Agile processes in enterprises are working. Proved business case

If you are reading this article, you probably know what agile methodologies are. But in case if you don’t, here’s a very brief description. Agile is a linear way of organizing your software development processes. The idea of Agile boils down to breaking large projects into smaller tasks, with regular review, analysis, and adaptation processes. In its essence, Agile is called upon to maximize the efficiency of your software development efforts. But is it working, actually?

In this article, we’ll discuss the process of transmission from Waterfall to Agile. We’ll show you a proven case of using Agile in a real-world enterprise scenario. In particular, we’ll discuss the benefits of going Agile, the process of transmission to Agile, and the differences between Agile and Waterfall. Let’s dive in!

The case

We are developing an efficient solution for managing and preventing cash machines incidents. The idea of the project is to allow clients and customer service representatives easily deal with ATM issues of varying complexity and scale.

Service desk should comprise a variety of complex systems listed below:
  • customizable workflow, 
  • query management integrated into SLA monitoring, 
  • issue tracking within a single system used by multiple departments,
  • progress and query management reporting,
  • escalation to management (manual and automatic).
The project lasts for 2 years. The working process is fully transparent and easily trackable. The client is continually monitoring the progress, bringing lots of valuable optimization ideas to the table. Any improvements are discussed with the client before they get implemented. This way, all changes are adjusted in response to specific demands and expectations of the client.

Transmission from Waterfall

The project listed above was supposed to be built using a Waterfall approach. But in the process of implementing this methodology, we found out that Waterfall has many drawbacks. In short, these are listed below.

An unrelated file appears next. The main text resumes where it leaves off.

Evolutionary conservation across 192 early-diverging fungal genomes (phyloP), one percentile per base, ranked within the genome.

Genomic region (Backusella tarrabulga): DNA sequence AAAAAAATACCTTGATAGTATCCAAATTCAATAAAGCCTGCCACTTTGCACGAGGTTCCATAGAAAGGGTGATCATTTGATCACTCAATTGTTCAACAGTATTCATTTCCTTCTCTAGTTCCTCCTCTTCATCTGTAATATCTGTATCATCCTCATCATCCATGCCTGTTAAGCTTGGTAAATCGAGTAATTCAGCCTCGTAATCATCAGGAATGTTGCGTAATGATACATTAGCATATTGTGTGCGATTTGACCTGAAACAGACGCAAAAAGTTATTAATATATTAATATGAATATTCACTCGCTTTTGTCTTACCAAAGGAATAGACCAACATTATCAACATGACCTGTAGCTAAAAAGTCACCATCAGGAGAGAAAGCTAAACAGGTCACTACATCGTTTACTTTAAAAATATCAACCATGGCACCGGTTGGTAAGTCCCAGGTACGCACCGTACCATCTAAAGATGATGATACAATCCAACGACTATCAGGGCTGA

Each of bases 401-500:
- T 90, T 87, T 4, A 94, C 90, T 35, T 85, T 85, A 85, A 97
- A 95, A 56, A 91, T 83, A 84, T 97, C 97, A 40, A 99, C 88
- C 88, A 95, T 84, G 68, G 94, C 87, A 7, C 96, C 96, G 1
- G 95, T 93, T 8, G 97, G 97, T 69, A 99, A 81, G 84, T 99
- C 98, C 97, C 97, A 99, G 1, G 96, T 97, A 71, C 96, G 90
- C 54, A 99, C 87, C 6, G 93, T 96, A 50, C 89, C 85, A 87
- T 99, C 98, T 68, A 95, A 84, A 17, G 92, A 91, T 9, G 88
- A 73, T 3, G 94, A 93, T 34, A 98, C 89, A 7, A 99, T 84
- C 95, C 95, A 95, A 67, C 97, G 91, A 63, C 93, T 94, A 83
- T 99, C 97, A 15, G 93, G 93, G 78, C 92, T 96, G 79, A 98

Significant business risks. When you start estimating the revenue using a Waterfall approach -- your risks of losing money increase, as the market changes so rapidly that it is difficult to draw clear predictions using Waterfall. Estimating potential project revenue is more difficult but not less efficient in Agile.
Documentation blockers. In Waterfall, you need to document all processes, get approval, and only after that pass it over to development. Work with documentation is very time- and energy-consuming, which is a significant demotivation factor overall.
Absence of global vision. It is absolutely OK to have all processes documented, but it is not OK to miss out on team communication because of it. When all project details are put into written texts, not words, everyone gets its own vision of a project, which results in countless revisions that never end.

Implementation of Agile

The drawbacks of Waterfall significantly slowed down the project completion status. As a result, we decided to move on with a different approach. Transmission to Agile was not hassle-free, but it was absolutely worth it. Below are the benefits we noticed on our way from Waterfall to Agile.
  • Team interest. Agile helps a team dive deeper into a product. Team members now can fully understand the project and each individual contribution to it.
  • Team motivation. Developers host a product demo after each sprint. They get a full picture of the changes made in a product and their role in it.
  • Team dedication. After each product demo, developers have a chance to hear constructive feedback about the results of their work. Regular feedback, especially positive, motivates them to delve deeper into the process and work with the product more closely.

Waterfall vs. Agile: comparison

One of the major differences between these two approaches is their method of work organization. While in Waterfall Project Manager is fully responsible for the process, in Agile Scrum Master is the one who oversees it.

Plus, Waterfall methodology is fully internal. It does not require the input from clients, while the Agile approach focuses on customer satisfaction and participation first.

In addition to this, Waterfall is quite rigid at its core, while Agile is maximally flexible. It allows for operational changes to be made during and after the initial project planning.

The team

Many people were involved in our transmission. Thanks to it, the overall process did not feel like a crap. In particular, our team included:
  • Scrum Master
  • Business Analyst
  • Front-End Developers
  • Back-End Developers
  • Quality Assurance Specialists
Though each of our team members had a different set of responsibilities, deadlines, and goals, everyone was similarly involved in a process, which resulted in a positive, pain-free, and promising change.

Instead of conclusion

As a wrap up to our experiment, it is essential to indicate the following. 
The Waterfall has many benefits and can be regarded as a stringently sequential process. The Agile methodology is very different at its core. It can be regarded as a flexible and highly collaborative approach, which drives better team cooperation and faster problem solving. 

For this reason, Agile is rather a necessity than an opportunity, especially for the big tech giants that adapt to the ever changing market.